Innovations in tech and data science can make that process more efficient.

Thorn is using machine learning, in which computers learn what advertisements represent a child, and create an algorithm to predict what other ads are more likely to be associated with a child.  That, they hope, can reduce the thousands of images of children in circulation.

They’re also using facial recognition software that recognizes signs of aging and can identify children from photos.  They are working with the National Center for Missing and Exploited Children’s database of missing children that could be matched to images from online ads.  This helps detectives in tracking down and identifying children.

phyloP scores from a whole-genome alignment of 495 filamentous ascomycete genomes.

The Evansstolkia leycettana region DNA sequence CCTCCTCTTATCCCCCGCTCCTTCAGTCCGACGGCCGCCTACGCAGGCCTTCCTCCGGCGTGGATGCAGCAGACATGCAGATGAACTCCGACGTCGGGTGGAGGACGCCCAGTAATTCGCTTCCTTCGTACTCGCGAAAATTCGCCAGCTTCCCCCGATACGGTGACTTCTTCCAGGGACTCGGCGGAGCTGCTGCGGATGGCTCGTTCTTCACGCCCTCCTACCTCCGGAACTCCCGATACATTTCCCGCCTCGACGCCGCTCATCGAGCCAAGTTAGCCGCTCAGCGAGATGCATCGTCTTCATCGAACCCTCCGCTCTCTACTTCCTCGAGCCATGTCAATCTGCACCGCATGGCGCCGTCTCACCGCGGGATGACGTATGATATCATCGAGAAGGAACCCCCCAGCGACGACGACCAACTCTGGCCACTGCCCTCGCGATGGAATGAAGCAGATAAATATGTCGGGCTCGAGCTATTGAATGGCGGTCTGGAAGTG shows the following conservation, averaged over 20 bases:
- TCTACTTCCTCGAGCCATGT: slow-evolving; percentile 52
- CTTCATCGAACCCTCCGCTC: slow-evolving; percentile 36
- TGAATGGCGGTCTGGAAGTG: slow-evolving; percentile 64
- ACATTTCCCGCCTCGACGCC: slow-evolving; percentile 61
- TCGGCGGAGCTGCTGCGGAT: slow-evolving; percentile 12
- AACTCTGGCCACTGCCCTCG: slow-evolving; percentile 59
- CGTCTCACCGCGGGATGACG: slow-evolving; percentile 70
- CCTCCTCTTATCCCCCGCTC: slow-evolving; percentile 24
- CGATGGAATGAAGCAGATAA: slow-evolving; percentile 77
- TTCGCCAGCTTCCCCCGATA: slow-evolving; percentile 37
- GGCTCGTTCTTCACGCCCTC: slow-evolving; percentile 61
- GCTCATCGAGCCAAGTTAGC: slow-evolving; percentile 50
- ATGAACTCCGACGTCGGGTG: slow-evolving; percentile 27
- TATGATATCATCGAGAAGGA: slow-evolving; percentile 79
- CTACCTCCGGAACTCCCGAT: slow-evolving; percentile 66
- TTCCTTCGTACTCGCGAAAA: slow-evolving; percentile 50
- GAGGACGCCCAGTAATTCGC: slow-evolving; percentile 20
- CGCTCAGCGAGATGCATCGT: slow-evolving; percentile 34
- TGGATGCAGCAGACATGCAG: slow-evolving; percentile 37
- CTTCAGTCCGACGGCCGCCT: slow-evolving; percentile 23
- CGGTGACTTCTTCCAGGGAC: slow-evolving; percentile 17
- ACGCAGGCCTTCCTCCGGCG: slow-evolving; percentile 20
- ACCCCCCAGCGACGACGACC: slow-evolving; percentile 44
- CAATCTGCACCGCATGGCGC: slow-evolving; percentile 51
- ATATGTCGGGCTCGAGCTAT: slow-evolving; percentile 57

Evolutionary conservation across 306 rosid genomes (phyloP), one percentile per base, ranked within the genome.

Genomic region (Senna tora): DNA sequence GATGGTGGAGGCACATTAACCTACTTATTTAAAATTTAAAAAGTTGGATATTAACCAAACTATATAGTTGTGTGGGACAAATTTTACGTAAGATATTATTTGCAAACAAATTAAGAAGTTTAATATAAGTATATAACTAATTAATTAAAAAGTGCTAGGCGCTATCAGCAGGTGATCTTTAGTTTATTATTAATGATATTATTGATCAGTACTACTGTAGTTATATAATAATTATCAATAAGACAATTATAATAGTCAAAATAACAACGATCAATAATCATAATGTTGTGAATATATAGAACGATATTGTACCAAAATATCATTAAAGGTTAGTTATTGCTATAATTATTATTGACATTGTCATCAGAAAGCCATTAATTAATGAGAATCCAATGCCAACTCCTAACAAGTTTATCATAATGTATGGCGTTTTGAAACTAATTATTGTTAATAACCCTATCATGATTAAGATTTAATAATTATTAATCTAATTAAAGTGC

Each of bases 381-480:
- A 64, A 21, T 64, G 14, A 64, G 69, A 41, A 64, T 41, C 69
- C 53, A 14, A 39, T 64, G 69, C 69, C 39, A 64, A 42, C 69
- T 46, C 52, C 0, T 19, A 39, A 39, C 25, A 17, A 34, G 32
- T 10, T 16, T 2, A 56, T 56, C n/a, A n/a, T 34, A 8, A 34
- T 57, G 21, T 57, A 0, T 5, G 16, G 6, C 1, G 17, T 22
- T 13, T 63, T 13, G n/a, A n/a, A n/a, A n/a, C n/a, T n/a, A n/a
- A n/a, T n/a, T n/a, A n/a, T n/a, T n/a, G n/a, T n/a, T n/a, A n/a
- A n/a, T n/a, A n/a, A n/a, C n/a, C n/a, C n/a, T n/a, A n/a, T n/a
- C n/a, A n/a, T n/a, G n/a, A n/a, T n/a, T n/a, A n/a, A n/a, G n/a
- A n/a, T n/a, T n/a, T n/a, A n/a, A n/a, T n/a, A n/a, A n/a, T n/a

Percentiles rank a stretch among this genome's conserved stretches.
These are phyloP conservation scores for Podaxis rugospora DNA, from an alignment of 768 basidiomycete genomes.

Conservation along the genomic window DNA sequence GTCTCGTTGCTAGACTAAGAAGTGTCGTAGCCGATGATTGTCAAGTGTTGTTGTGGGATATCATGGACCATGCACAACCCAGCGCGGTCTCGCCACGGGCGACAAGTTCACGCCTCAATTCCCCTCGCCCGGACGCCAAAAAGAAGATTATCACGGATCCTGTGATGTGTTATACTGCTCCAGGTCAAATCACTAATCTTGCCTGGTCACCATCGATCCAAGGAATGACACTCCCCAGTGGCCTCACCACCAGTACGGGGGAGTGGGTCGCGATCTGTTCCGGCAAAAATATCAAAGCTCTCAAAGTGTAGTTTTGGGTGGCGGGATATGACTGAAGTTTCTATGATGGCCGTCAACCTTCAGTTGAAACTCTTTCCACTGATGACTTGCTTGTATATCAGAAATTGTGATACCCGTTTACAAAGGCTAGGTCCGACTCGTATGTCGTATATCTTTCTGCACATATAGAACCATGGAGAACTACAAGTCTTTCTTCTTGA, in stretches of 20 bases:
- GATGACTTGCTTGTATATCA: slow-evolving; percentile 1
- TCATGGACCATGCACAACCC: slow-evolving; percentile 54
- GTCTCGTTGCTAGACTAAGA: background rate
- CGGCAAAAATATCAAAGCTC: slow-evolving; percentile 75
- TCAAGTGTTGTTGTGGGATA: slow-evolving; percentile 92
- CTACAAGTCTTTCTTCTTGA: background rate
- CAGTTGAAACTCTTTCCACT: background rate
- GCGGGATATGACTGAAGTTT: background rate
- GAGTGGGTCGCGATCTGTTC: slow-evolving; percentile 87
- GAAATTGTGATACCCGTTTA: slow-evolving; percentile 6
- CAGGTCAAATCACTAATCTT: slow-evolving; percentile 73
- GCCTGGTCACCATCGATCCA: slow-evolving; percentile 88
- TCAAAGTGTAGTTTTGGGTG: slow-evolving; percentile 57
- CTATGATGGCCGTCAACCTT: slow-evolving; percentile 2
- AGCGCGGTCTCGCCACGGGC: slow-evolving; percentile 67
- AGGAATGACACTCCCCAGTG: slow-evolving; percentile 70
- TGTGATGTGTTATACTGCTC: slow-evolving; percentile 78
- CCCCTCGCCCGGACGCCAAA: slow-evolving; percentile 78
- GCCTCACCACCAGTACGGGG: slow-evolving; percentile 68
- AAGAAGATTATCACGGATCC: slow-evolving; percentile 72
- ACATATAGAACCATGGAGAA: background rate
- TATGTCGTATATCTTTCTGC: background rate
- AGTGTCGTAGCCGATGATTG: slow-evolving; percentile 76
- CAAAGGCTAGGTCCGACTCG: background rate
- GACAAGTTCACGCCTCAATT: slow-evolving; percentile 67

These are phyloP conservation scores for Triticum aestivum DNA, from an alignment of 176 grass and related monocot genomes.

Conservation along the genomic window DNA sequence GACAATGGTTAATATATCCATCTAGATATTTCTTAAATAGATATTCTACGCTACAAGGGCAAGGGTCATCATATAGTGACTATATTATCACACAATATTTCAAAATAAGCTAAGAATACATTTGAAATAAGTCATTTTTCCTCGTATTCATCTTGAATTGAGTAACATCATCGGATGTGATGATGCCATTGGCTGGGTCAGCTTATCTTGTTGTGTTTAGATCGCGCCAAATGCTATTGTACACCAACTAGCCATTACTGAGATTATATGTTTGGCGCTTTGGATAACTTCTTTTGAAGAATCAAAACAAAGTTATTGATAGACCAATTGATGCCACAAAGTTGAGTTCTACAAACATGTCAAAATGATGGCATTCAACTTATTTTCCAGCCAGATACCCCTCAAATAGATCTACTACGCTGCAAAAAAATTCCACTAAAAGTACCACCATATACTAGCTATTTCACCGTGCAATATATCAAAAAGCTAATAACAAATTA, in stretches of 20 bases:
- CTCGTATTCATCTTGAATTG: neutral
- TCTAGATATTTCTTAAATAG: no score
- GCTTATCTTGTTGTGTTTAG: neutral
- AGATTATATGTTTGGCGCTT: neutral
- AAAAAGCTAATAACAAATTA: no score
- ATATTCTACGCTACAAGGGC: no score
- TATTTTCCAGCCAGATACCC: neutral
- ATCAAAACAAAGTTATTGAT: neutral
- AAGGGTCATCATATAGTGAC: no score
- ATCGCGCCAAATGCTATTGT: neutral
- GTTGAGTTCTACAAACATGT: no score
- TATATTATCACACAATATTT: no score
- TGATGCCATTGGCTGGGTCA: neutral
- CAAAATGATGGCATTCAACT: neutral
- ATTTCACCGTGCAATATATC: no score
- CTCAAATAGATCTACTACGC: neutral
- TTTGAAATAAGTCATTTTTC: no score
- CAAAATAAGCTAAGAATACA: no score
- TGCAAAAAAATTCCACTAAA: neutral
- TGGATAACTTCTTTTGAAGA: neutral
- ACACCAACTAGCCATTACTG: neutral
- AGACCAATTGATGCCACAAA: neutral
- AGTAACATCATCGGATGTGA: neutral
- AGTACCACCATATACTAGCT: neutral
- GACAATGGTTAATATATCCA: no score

There is also a new texting application called Befreetexting designed to reach trafficked children who have sporadic access to cellphones.  “These kids are held kind of captive, so they can’t pick up a phone, but they can text, and so we can create a text hotline,” Cordua says.

By sorting through the images to identify which are children, law enforcement can hone in on victims.  The goal is to get to children as quickly as possible.  That’s just one side of the problem.  Creating technology to go after the predators, either the customer or the pimp, has proven more difficult.

TX Hospital Hosting Child Abuse Summit

.jpg photo of Covenant Children's Hospital
“We have a moral and civic duty to protect children, as they cannot protect themselves”

Covenant Children’s Hosting Child Abuse